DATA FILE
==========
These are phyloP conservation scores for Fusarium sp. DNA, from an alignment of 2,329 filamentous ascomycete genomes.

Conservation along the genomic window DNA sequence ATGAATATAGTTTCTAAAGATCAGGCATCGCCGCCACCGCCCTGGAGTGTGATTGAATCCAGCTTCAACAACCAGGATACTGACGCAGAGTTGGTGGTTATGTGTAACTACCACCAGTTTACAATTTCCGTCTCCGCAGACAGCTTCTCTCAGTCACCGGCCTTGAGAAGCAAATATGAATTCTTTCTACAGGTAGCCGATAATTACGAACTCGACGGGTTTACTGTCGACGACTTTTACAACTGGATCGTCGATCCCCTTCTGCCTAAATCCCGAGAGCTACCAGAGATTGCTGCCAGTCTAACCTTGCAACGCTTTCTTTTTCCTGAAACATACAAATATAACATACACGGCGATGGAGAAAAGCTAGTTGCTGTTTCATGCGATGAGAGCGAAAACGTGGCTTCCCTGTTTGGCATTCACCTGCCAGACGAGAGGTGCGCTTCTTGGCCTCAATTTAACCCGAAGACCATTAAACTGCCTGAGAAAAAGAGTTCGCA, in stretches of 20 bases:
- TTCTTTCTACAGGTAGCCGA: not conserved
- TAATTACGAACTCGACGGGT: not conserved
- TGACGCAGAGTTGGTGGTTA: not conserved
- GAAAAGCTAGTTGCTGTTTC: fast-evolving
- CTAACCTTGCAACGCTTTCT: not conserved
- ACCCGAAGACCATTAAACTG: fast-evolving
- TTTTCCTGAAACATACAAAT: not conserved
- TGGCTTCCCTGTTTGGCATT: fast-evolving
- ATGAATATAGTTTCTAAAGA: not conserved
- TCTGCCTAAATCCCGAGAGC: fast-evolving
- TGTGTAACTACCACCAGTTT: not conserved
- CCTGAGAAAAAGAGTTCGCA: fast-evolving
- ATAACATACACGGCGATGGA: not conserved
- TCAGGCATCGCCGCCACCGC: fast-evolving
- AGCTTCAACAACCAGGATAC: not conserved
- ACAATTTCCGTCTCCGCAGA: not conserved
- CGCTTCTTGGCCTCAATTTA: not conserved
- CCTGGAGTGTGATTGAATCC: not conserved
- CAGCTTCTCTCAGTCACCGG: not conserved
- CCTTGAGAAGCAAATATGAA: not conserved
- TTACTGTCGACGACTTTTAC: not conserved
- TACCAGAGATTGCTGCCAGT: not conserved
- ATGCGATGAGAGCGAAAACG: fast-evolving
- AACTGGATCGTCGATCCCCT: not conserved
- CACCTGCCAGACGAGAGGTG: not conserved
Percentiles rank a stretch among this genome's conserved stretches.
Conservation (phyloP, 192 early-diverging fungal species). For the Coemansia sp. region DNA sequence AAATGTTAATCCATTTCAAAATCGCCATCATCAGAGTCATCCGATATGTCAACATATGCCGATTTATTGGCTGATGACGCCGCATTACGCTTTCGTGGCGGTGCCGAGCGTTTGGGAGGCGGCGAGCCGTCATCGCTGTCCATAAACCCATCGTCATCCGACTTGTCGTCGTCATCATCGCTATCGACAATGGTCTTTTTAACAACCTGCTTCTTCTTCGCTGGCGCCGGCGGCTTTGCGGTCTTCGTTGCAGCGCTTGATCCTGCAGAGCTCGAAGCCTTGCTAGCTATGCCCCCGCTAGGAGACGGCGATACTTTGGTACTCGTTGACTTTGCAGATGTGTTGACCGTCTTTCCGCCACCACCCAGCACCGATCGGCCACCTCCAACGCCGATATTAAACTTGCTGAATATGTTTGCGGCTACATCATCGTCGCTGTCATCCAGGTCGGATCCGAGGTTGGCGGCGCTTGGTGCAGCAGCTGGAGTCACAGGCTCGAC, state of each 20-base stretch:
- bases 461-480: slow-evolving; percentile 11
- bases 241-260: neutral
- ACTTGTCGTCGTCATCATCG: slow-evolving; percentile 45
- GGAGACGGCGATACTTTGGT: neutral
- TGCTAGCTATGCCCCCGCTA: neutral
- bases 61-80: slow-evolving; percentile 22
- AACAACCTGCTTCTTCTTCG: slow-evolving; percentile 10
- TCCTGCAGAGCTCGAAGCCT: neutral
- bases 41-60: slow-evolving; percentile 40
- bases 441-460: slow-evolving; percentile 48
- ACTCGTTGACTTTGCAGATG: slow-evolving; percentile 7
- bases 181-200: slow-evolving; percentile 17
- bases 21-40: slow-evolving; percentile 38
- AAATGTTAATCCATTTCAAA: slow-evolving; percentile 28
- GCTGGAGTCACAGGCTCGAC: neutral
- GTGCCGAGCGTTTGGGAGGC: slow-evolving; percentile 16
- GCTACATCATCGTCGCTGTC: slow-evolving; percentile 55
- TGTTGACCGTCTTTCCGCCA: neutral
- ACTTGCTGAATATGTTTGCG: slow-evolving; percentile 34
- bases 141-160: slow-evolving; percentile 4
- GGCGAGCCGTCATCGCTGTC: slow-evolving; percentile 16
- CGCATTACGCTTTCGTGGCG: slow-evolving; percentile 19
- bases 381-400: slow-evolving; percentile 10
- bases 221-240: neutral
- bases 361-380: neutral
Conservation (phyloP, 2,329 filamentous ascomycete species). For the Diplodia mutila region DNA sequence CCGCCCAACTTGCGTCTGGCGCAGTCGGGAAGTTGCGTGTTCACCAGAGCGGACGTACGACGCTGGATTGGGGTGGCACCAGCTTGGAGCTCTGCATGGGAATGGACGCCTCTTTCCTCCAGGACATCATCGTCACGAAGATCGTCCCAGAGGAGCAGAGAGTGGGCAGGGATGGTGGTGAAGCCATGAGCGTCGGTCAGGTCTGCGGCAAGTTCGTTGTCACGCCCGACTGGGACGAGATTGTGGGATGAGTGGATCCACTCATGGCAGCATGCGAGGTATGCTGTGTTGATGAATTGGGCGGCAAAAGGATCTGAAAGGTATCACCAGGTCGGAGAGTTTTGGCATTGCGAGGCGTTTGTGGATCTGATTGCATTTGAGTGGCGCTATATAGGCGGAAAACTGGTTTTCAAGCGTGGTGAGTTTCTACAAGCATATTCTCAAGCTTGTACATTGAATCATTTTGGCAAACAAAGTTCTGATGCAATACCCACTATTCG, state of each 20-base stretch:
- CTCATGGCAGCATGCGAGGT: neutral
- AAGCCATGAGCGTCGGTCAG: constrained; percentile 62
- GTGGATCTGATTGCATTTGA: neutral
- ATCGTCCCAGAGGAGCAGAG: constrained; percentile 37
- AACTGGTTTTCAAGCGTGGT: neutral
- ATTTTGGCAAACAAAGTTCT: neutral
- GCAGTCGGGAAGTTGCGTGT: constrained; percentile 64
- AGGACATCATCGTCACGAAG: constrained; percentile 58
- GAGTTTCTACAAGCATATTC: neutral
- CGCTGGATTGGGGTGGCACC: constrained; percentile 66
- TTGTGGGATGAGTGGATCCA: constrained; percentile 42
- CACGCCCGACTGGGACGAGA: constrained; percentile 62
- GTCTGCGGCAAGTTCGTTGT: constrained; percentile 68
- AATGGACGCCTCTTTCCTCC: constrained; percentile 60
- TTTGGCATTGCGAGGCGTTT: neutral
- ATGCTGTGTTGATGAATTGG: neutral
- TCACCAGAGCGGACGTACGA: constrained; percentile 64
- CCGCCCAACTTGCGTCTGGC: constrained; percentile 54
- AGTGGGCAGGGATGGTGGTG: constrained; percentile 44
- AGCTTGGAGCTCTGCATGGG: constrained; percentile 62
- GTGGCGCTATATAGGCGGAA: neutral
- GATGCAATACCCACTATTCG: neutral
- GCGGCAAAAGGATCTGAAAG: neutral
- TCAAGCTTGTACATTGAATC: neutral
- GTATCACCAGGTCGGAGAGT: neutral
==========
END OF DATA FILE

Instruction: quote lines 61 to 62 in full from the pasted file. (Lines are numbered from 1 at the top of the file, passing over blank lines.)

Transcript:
- ATTTTGGCAAACAAAGTTCT: neutral
- GCAGTCGGGAAGTTGCGTGT: constrained; percentile 64